Mr Maxwell pleads that, in or about June 2006, he suffered a heart attack within the meaning of that term under the policy. In their defence, the defendants deny that the medical episode concerned comes within that definition.
Mr Maxwell submitted a claim form dated 27 September 2006. After various enquiries, Irish Life wrote to Mr Maxwell on 13 September 2007, declining his claim, voiding the contract, and cancelling the policy on the ground of material non-disclosure, specifically Mr Maxwell's failure to disclose that he was a smoker and that his mother had suffered a heart attack at 45 years of age. While noting that it was not obliged to do so where material non-disclosure had rendered the policy void, Irish Life indicated that it was prepared to refund Mr Maxwell's premium payments on an ex gratia basis.
It appears to be common case that, contrary to the express plea in the defence to that effect, Mr Maxwell's mother did not die when she suffered that heart attack in 1982 but, rather, was still alive when Mr Maxwell made his claim under the policy in 2006. The printed claim form contained the question: “Has any blood relative suffered from an illness similar to the one for which you are submitting this claim? If yes, please state relationship, nature of illness and date first diagnosed.” Mr Maxwell replied: “Mother – heart attack – (about 10 years ago).”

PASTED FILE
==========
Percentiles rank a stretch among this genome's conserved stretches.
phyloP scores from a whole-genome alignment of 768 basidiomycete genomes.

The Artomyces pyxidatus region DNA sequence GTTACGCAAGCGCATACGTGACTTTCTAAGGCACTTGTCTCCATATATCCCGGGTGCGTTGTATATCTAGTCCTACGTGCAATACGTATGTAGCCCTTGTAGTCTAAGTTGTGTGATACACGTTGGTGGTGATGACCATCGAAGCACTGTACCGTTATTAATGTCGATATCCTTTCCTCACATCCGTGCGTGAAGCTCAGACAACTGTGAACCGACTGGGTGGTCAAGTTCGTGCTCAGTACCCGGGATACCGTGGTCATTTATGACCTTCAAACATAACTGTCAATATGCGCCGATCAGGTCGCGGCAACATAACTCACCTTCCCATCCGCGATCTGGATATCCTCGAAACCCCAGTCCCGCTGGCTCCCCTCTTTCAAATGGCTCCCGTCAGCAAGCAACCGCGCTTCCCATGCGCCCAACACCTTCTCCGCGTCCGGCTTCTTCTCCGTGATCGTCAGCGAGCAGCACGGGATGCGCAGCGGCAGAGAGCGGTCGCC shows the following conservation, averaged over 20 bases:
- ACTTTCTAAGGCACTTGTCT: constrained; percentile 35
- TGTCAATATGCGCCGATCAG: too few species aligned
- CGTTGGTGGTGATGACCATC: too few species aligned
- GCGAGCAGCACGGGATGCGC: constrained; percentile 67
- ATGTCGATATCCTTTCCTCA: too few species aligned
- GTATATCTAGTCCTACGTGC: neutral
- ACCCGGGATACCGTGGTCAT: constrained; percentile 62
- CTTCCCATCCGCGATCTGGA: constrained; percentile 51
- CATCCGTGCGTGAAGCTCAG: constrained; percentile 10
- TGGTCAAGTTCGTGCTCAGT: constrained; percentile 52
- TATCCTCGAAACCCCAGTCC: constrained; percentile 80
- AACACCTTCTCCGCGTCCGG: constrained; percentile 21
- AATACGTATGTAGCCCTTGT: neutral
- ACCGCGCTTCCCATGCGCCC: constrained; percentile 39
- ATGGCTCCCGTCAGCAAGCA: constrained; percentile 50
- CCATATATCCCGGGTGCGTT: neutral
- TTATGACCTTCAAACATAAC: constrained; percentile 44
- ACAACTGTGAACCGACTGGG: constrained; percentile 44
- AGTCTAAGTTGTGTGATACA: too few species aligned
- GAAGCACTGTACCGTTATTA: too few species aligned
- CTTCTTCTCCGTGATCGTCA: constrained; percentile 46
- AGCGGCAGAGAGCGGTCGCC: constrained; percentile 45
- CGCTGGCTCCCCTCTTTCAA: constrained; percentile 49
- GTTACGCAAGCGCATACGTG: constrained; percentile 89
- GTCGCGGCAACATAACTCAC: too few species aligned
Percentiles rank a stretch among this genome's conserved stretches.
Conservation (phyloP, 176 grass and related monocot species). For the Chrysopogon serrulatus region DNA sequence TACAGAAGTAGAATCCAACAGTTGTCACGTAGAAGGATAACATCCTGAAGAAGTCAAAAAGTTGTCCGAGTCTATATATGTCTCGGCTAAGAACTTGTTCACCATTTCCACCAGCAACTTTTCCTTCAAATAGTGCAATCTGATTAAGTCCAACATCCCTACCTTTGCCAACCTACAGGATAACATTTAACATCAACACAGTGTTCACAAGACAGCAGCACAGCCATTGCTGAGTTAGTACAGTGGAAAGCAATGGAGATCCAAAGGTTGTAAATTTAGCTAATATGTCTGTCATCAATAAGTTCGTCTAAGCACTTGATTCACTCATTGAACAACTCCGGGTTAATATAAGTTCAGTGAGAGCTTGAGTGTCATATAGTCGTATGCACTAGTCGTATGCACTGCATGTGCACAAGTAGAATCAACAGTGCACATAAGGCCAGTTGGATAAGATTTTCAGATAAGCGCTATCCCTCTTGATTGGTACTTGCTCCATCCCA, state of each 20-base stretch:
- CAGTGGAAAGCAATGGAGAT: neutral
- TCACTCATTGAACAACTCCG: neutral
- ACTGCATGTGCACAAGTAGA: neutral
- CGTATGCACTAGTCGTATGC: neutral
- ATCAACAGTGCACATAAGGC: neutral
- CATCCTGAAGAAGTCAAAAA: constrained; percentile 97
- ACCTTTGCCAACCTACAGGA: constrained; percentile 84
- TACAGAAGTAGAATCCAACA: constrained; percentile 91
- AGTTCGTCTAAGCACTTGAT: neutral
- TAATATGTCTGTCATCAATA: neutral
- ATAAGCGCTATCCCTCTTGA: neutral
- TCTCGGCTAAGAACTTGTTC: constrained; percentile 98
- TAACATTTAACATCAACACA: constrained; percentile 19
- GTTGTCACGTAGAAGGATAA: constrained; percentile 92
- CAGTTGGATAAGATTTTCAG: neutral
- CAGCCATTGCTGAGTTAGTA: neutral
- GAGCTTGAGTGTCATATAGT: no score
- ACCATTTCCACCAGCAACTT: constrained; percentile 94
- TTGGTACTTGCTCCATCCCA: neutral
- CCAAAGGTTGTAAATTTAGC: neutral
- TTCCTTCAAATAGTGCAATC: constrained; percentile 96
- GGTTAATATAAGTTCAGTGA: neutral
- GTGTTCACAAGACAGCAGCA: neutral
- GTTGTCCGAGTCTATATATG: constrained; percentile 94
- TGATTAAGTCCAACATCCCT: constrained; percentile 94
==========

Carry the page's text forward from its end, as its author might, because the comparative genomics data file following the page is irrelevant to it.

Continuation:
The printed claim form also contained the request: “Please give details of your tobacco consumption 1 year ago, 3 years ago and 6 years ago.”. Mr Maxwell left the space beside that request blank.
Mr Maxwell pleads that, through Mr Fallon as its agent, Irish Life was, or should have been, in possession of the relevant information concerning his mother's medical history and his status as a smoker. In particular, Mr Maxwell pleads that Mr Fallon knew all the relevant details about his mother's medical history because a number of members of Mr Maxwell's family had taken out policies of insurance with Irish Life through Mr Fallon previously. The defendants deny that Mr Fallon was in possession of the relevant information and, in the alternative, plead that, even if he was, it could not relieve Mr Maxwell of the obligation to disclose those facts as a matter of the utmost good faith in seeking and obtaining the relevant cover.
Mr Maxwell claims specific performance of the contract or damages for breach of contract or negligence. The defendants deny that Mr Maxwell is entitled to the relief he claims and counterclaim for a declaration that Irish Life was entitled to avoid the contract and has lawfully done so.
Mr Maxwell's solicitors wrote a letter before action to Irish Life on 5 October 2007, to which Irish Life replied on 7 December 2007. The letter before action contains the assertion that “all information” relevant to the policy had been furnished to Mr Fallon and goes on to state:
“Furthermore when the documentation subsequently came to our client, our client telephoned your Mr. Fallon to correct certain information that was incorrect in the answers and was advised by Mr. Fallon ‘that it would be sorted’.”
In its reply of 7 December 2007, Irish Life asserted that the defendants were satisfied that Mr Fallon was not made aware of any information beyond what was noted on Mr Maxwell and Ms Heffernan's application...